Several months ago, Spotify locked down multi-year licensing deals with Universal Music Group (UMG) and the Merlin Network. Now, in its quest to launch a fabulous Wall Street IPO, the streaming platform has locked down another major licensing deal. This time with Sony Music Entertainment.
In its licensing agreements with major labels, Spotify has allowed UMG and Merlin to set windowed album releases. UMG and Merlin can choose to release certain albums exclusively on the streaming platform’s premium tier. After two weeks, users who don’t have an active premium account can then stream the albums on its free ad-supported tier.
In negotiation talks, the Swedish company also managed to secure lower royalty payments. Earlier, Spotify CEO Daniel Ek had vowed never to restrict content to premium customers. But faced with soaring royalty costs and a dimming IPO, the latest deal made sense.
In its long-term licensing deal with UMG, royalty payments would drop from 55 percent to 52 percent. Sources close to Billboard said that the deal with Sony will close very soon. The deal will most likely remain similar to UMG’s deal, meaning lower royalty payments with windowed album releases.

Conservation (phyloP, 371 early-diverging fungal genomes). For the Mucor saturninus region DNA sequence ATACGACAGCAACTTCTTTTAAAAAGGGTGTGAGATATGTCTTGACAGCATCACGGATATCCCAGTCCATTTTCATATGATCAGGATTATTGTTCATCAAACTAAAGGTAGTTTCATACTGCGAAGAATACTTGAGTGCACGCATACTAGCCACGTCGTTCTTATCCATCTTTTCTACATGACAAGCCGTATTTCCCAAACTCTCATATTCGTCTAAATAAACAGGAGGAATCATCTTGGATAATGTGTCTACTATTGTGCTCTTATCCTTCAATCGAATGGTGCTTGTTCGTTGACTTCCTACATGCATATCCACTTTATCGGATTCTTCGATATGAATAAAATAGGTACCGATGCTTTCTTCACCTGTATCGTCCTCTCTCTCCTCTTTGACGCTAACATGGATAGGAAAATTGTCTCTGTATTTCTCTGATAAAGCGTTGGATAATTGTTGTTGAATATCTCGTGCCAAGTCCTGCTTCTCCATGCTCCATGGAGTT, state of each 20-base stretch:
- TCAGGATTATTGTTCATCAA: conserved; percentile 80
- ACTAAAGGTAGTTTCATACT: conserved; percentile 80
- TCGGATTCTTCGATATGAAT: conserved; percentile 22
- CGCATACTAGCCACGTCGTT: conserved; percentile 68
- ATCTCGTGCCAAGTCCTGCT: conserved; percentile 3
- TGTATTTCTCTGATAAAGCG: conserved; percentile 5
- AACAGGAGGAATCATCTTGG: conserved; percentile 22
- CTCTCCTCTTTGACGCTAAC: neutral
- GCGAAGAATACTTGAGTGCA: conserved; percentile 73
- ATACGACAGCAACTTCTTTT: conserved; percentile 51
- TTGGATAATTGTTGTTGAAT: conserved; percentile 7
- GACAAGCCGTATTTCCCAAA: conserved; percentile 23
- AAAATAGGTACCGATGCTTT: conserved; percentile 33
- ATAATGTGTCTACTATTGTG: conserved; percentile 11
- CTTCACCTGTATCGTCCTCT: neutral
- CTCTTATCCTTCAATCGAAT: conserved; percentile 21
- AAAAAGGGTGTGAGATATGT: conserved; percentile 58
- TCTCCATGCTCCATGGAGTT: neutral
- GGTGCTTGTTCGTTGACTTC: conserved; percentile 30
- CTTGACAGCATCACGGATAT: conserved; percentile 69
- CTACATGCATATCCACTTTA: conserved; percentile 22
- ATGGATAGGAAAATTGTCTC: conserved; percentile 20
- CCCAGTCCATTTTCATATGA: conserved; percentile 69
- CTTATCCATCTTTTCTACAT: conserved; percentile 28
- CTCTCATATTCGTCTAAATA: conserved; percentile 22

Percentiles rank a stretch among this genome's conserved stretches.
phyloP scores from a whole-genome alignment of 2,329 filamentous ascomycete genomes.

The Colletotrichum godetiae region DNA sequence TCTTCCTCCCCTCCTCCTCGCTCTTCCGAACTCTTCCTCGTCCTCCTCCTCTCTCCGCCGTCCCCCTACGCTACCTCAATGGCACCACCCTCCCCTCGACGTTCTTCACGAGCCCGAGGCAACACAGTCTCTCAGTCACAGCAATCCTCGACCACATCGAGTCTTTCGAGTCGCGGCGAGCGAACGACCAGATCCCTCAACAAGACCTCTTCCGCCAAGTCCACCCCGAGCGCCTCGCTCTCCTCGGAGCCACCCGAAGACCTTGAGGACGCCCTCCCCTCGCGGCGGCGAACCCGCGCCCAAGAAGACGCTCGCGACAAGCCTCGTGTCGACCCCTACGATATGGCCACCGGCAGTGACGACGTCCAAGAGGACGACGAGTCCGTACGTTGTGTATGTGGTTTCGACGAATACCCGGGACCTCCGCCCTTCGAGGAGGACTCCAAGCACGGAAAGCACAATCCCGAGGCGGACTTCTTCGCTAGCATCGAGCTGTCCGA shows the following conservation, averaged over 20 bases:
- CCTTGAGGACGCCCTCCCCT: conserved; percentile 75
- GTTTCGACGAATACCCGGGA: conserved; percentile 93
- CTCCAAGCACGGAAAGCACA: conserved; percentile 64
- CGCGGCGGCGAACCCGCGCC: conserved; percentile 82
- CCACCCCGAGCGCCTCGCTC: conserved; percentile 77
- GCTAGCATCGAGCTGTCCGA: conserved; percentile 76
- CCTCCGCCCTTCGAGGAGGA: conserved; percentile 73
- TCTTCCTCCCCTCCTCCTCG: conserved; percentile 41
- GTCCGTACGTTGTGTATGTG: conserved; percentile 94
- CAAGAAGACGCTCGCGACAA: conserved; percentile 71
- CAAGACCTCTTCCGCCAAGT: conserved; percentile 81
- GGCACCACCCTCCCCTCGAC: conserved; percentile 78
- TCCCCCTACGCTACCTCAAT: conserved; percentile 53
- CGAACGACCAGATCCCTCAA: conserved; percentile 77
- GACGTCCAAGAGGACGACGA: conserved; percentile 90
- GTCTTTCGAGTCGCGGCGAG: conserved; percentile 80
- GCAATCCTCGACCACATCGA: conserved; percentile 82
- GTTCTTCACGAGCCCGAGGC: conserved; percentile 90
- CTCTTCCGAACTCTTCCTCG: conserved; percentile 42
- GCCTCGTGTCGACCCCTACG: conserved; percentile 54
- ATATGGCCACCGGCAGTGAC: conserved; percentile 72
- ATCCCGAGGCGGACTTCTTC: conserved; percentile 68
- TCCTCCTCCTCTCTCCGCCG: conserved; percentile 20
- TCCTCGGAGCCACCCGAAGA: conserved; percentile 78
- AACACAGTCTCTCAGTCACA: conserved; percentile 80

So far, Merlin and UMG have yet to limit albums. That may change once Spotify launches their IPO later this year or in 2018.
The windowed album releases may provide an incentive for users to upgrade to Spotify’s premium tier. In a recently published report on Digital Music News, streaming platforms in general receive far less revenue from users on free ad-supported tiers.
In fact, the difference is becoming appallingly lopsided in favor of premium subscribers. Last year, paid subscription streaming brought in $2.479 billion in revenue. This represents a huge jump from 2015’s $1.159 billion. Ad-supported streaming revenue, however, only reached $469 million in 2016.
But wait: Spotify has yet to ink a deal with Warner Music Group.
That’s the third (and smallest) major label. And counting Merlin, the last big licensing kahuna on the recording side. But both companies reportedly remain in negotiation talks. A similar deal involving windowed album releases and lower royalty payments is likely.
Ahead of their IPO, reaching a long-term licensing deal may help the streaming platform become profitable. As of this writing, the Swedish company has yet to post a profit. Last year, the company lost slightly over $600 million dollars. Despite receiving a $13 billion valuation, investors remain worried that Spotify may never become profitable.